Overall in the region, exclusive breastfeeding practices (EBP) for infants below six months of age are declining with a current overall rate of 32%. With the exceptions of Algeria, Oman, Sudan and Tunisia, most countries in the region have experienced falls in EBP rates or have failed to monitor breastfeeding rates.

“In impoverished areas, a child who is breastfed is almost three times more likely to survive infancy than a child who is not breastfed,” said UNICEF infant feeding officer Moazzem Hossain. “In an effort to give children the best possible start to life and to ensure the MDG Child Survival Goal is met, UNICEF and WHO are working with new mothers around the world to ensure that their babies are properly fed.”

While the average implementation of the Baby- Friendly Hospital Initiative (BFHI) in the region is below the global average, countries like Iran, Oman and Tunisia have set a formidable pace, with about 90% of their facilities being presently “Baby Friendly”. However, countries in the region face daunting challenges to the establishment of monitoring mechanisms that would ensure reliable data collection on Infant and Young child feeding.

“With an EBF rate of about 29% in Syria, together with our partners our future focus will be on expanding the Baby friendly Hospital initiative, reinforcing national expertise on complementary feeding and reactivating the national code for Breast Milk Substitutes,” added Mohamed Anis Salem, UNICEF Syria country office representative.

The workshop gathered representatives from Ministries of Health as well as WHO and UNICEF representatives from Algeria, Djibouti, Egypt, Iran, Iraq, Lebanon, Morocco, Oman, Sudan, Syria, Tunisia and Yemen.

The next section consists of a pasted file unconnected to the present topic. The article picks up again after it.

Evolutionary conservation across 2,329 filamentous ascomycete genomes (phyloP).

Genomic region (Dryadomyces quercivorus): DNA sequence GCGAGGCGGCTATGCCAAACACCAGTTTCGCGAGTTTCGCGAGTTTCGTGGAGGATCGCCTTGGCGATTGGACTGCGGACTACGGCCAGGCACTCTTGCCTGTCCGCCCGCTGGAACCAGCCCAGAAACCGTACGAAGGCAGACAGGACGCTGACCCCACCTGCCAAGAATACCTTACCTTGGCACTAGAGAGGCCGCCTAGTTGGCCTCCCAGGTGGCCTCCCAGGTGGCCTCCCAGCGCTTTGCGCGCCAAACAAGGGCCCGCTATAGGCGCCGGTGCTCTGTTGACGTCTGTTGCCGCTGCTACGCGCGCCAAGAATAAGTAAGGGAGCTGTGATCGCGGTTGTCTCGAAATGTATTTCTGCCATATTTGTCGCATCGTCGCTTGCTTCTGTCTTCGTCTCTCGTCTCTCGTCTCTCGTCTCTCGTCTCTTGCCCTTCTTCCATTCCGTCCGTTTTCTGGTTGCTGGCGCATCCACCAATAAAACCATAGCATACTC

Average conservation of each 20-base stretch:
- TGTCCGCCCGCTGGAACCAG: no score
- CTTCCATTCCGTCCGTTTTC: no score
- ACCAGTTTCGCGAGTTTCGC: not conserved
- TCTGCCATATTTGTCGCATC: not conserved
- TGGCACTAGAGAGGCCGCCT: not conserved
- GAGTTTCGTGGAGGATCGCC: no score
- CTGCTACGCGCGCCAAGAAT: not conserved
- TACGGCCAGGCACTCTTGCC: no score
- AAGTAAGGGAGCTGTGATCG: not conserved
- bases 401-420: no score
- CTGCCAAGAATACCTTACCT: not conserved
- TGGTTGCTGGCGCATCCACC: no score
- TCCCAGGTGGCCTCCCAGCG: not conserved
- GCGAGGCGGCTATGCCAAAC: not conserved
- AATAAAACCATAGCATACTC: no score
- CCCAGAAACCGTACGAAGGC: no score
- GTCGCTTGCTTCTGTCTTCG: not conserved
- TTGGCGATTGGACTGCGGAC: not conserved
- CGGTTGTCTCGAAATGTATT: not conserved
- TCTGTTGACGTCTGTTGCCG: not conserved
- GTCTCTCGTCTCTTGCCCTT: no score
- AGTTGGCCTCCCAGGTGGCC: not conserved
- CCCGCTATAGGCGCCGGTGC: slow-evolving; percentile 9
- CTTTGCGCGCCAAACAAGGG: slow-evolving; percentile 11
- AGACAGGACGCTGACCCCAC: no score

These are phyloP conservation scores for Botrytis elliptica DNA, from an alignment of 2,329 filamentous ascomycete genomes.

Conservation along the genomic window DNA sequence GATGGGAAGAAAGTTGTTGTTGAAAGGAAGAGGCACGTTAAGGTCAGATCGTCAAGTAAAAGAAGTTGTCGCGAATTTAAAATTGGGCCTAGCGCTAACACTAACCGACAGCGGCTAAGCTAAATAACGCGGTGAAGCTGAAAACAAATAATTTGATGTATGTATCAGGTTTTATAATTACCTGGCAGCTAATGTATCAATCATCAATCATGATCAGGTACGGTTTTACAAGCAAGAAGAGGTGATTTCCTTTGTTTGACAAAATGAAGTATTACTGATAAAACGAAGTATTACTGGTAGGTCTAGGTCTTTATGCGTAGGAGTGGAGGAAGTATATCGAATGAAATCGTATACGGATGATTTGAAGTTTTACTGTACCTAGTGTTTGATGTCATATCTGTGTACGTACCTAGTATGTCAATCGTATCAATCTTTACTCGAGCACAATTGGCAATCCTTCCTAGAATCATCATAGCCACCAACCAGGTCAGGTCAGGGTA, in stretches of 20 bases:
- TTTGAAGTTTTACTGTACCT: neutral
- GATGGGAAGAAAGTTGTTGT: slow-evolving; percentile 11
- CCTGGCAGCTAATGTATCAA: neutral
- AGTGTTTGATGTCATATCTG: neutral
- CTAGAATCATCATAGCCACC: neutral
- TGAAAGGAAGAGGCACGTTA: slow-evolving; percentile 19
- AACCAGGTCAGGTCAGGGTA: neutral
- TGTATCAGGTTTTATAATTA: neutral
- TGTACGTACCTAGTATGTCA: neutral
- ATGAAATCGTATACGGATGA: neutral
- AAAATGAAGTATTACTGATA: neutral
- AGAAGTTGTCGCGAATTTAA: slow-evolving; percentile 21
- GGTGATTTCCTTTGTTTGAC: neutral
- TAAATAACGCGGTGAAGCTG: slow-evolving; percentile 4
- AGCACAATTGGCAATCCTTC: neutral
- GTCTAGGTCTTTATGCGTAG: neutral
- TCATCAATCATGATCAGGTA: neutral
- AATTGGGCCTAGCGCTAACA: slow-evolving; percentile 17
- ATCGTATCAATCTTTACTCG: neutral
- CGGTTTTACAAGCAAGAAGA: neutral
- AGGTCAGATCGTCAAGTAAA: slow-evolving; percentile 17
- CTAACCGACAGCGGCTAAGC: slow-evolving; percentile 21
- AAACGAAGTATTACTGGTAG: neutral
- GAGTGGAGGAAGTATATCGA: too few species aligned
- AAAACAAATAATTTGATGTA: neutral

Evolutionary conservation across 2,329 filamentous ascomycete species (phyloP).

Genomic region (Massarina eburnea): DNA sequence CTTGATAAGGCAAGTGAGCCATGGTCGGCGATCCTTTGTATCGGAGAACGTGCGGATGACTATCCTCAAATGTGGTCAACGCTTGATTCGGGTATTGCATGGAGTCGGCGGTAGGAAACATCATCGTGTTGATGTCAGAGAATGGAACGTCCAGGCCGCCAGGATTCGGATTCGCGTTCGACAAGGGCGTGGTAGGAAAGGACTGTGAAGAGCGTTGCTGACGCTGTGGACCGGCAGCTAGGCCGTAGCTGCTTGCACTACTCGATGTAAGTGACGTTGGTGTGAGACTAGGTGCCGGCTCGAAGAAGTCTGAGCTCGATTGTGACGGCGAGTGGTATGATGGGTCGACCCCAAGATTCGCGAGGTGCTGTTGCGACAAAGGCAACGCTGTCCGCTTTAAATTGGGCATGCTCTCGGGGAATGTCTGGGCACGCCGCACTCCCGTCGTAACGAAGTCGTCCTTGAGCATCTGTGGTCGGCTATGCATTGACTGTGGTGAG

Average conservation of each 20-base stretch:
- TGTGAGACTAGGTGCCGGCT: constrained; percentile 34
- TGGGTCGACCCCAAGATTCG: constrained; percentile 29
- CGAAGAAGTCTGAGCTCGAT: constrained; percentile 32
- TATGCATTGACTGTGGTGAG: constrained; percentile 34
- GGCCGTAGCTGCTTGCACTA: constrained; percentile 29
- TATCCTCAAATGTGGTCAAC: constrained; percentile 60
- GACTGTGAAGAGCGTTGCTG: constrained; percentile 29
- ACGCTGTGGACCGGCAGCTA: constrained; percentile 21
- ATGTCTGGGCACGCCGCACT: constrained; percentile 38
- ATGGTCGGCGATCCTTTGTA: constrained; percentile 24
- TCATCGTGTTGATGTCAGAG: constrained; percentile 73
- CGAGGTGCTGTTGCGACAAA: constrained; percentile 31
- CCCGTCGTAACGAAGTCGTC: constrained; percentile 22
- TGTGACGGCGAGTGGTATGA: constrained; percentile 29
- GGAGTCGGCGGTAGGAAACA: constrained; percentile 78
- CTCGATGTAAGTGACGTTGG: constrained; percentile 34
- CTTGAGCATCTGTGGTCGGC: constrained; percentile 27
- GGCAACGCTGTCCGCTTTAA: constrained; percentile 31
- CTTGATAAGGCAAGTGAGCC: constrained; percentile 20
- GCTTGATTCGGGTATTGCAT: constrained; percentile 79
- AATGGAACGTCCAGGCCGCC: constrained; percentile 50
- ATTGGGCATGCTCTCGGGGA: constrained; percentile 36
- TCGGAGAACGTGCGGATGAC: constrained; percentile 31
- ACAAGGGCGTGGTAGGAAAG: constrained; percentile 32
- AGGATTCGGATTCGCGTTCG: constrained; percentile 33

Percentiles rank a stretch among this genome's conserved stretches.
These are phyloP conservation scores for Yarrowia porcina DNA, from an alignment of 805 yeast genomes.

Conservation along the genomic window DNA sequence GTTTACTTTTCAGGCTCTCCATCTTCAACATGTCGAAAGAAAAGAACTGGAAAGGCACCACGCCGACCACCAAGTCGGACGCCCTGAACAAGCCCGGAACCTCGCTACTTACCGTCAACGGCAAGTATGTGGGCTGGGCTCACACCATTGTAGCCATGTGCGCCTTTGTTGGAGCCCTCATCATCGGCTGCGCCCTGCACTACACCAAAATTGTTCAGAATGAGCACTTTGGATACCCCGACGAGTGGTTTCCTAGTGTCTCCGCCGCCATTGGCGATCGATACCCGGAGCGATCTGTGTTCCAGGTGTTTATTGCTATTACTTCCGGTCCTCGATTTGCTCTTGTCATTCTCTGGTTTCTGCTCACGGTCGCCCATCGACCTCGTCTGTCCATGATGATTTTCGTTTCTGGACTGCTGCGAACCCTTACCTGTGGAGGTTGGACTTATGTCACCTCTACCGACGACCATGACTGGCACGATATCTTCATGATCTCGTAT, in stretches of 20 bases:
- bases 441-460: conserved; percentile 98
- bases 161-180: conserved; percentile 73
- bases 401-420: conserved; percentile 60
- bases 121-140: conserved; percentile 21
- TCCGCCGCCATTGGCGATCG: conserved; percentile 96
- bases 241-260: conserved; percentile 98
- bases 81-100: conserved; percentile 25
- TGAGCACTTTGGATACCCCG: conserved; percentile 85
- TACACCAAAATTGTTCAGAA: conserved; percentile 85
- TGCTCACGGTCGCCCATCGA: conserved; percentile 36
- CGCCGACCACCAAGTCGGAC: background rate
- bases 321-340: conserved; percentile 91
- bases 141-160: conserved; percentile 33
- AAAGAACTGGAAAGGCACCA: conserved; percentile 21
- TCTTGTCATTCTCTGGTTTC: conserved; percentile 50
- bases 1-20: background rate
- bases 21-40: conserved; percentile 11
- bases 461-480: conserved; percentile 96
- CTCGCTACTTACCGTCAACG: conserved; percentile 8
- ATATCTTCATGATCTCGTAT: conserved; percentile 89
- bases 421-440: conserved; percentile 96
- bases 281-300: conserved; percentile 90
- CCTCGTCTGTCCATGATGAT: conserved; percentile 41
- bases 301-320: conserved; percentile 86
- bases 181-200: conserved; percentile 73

The experts reviewed the status of infant feeding practices in the region and discussed more specifically key achievements and implementation challenges particularly in emergency situations.

- UNICEF's strategy for infant and young child feeding is based upon the Innocenti Declaration for the protection, promotion and support of breastfeeding, adopted in 1990, and subsequently endorsed by the World Health Assembly in the Global Strategy for Infant and Young Child Feeding (IYCF) May 2002 and UNICEF's executive board. Among the targets of the Declaration is the call to ensure that every facility providing maternity services fully practices all Ten Steps to Successful Breastfeeding set out in the joint WHO/UNICEF Baby-Friendly Hospital Initiative.


Watching kids brains grow

Recently published initial results from a US study that has been tracking brain development in some 500 children shows some interesting findings regarding behavioural, cognitive and motor skills development. Middle East Health reports.

Children appear to approach adult levels of performance on many basic cognitive and motor skills by age 11 or 12, according to a new study co-ordinated by the US-based National Institutes of Health (NIH).

The NIH Magnetic Resonance Imaging (MRI) Study of Normal Brain Development is tracking brain and behavioural development in about 500 healthy American children, from birth to age 18.

A report published online (18 May) by the Journal of the International Neuropsychological Society* contains the first glimpse of behavioural data – covering IQ, motor dexterity, language, computation, and social skills – collected from children ages 6 to 18.

The study “will provide researchers with a reference point for how the normal brain develops, so that they can better understand what goes wrong in children who have brain abnormalities caused by genetic disease, prenatal exposure to alcohol or drugs, or other factors”, said lead author Deborah Waber, PhD, an associate professor of Psychiatry at Children’s Hospital Boston and Harvard Medical School.

Some of the behavioural data validate trends seen in other studies; for example, they show that family income has an impact on a child's IQ and social behaviours. But the lack of evidence for dramatic cognitive growth during adolescence was a surprise.

The long-term goal of the study team is to link these behavioural data to MRI scans of the children's brains.

Together, the two data sets will allow researchers to view how the brain grows and reorganises itself throughout childhood, and to explore the meaning of the structural changes they see. “This study will provide a comprehensive database for clinicians and scientists alike,” said NIH director Elias Zerhouni, MD.